Another thing I have learned over the past few years on maintenance is that sometimes an intervention is needed when a habit slide occurs.  Sometimes I need to hit the reset button.  

I'm sorry, but really?  The idea of this
 for a week makes me sad.  
For this reason, I decided to do my equivalent to a cleanse.  However, rather than spending a week drinking green slime, I decided to make it a little more simple.  I wanted to execute a couple of changes and live with them for a full eight days.  These were:
  1. No more mindless eating/grazing, particularly after dinner.  The reasons for this are probably pretty self-evident.  
  2. I wanted to take a break from having a glass of wine at night.  The reasons for this one are less self-evident.  I like a nice glass of wine as much as the next guy (maybe more), but I also realize that they are pretty empty calories.  Further, I also realize that the daily pattern of having a glass of wine each night can become more about it being a mindless habit, and less about actually enjoying the wine.  With this in mind, I wanted to shake things up a little bit.  
I wanted to give myself an extra incentive to stick with this little eight day pledge by deciding to Tweet about it each day.  It's funny how well this works on me.  I truly do not want to let down the people who follow me.  I'm also enough of a narcissist to think that the people who follow me on Twitter wait with baited breath on my every stated action.    

So where am I in the challenge?

I'm now in day five of eight.  The no grazing pledge is going perfectly.  I would guess that I have eliminated about 500 to 600 calories per day in mindless consumption (seriously!).  Even better, I really don't miss these little post-dinner splurges.  I'm not feeling at all hungry.

What about the other one?  I happily went four nights with nary a fermented grape.  Last night I got home, and I made the decision to join my DSW, whom I hadn't seen in a couple of days, with a drink (bourbon -- technically a loophole!).  I'm OK falling off this part of the challenge as I felt like I had already achieved my goal of not treating wine as a mindless habit over the course of the week.  Anyway, that's my rationalization, and I'm sticking with it!  

What can I learn from all of this?

I find hitting the reset button incredibly helpful when I'm on maintenance.  At first, cutting out mindless snacking seemed like a big ask, but as the week has progressed, it has seemed less and less a big deal.   It has dawned on me that I really don't need the extra few (or more) bites after dinner.  Ever.  In other words, what seemed like a cleanse-like activity is actually more of a normal state of being (i.e., only eating at designated meal times).  

Beats drinking green slime any day!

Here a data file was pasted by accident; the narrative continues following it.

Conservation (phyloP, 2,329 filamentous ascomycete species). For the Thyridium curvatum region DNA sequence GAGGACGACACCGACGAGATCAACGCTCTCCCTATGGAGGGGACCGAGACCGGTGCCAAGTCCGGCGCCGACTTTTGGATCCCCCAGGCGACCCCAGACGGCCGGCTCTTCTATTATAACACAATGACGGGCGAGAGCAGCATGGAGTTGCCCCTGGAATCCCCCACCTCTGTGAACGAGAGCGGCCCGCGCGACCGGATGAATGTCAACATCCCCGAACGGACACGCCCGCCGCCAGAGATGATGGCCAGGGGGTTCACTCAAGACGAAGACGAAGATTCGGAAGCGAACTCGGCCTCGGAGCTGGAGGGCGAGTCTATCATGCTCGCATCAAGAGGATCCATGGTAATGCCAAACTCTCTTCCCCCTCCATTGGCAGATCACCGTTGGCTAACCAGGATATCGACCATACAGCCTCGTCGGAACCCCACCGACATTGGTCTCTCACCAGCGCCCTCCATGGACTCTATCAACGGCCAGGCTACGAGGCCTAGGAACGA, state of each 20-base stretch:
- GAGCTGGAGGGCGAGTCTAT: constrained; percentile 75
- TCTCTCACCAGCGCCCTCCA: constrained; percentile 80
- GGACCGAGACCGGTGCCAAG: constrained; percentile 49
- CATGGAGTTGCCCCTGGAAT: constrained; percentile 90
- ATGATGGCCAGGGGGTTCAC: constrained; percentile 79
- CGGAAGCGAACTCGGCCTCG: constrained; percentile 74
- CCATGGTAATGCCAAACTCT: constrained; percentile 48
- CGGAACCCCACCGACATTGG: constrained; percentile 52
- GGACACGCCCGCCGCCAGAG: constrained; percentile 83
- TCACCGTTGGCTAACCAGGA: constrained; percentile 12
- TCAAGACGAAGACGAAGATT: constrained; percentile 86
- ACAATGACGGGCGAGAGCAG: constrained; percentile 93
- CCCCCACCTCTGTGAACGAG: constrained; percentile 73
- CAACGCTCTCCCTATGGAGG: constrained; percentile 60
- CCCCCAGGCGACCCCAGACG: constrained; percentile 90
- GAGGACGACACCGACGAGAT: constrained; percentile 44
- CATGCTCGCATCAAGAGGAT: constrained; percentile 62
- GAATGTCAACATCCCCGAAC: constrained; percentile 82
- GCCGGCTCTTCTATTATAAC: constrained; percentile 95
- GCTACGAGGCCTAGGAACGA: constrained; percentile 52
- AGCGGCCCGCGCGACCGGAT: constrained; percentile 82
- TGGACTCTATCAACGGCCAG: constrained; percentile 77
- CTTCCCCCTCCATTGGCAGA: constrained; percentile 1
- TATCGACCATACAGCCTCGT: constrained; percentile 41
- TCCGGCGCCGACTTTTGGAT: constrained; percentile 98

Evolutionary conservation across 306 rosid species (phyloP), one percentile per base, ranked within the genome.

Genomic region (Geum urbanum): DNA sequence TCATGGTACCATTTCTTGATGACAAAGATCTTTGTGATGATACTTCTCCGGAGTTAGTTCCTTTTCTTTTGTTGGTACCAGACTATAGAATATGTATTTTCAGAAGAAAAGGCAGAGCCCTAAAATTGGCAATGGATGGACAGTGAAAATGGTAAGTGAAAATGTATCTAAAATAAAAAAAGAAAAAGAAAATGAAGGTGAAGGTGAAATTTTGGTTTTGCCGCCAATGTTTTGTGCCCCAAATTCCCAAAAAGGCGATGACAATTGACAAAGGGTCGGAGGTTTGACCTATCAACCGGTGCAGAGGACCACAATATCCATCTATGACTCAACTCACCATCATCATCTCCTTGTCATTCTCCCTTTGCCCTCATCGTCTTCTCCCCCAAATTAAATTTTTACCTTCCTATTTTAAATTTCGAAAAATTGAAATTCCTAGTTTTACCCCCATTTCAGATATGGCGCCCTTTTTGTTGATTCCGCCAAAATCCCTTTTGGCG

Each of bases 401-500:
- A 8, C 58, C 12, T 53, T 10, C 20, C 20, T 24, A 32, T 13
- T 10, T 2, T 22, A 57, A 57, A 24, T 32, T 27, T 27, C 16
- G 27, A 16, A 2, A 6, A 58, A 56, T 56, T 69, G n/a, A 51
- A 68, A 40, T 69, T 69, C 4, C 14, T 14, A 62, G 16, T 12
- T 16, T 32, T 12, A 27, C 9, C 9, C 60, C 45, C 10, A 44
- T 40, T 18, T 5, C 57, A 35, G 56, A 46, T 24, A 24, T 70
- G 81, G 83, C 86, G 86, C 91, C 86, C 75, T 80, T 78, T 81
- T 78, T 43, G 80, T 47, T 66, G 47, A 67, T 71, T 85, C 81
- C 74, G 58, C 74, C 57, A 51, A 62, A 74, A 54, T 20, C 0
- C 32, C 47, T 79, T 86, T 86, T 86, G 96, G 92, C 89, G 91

Tuesday, March 6, 2012

Fast food optimism...

The other morning, I was watching the news, and I saw the CEO of the company that owns Hardee's and Carl's Burgers complaining about the cost of healthcare.  I had to admit that my first reaction was to be slightly irritated given the role of obesity in driving healthcare cost.  While it is hard to deny the impact of eating giant cheeseburgers to expanding waist lines, perhaps loading all of the responsibility for the obesity epidemic at the door step of fast food is a bit severe.  Reasonable people can disagree on this point.

Nonetheless, all of this got me thinking about how I generally feel about fast food, particularly as it relates to the way yours truly currently lives his life.  In truth, it's pretty unusual for me to darken the doors of a traditional fast food establishment these days.  It's not really a conscious decision that I make each day.  Rather, fast food just isn't really part of my daily patterns any more.  Again, this is not a value judgement, but rather a simple observation of what I do.

It wasn't always this way as my relationship with fast food has evolved quite a bit over the years...
  • The early years:  When I was a kid, we didn't go out to a lot of restaurants.  My folks were tending to a litter of four kids on the salary of a government scientist.  As well, it's important to remember that we were still in Olden Times when I was a kid.  In those days, people ate a lot more of their meals at home.  For me, fast food was generally equated with McDonalds, which I got to go to about four to five times per year.  Each of those visits was a wonderful, glorious occasion filled with Big Mac's, shakes and fries.  It's hard to describe how much I loved burping Big Mac's over the hours after a McDonalds trip -- it was like getting to go over and over again during a course of hours (I admit that this is a gross recollection, but I dare you to deny feeling the same way).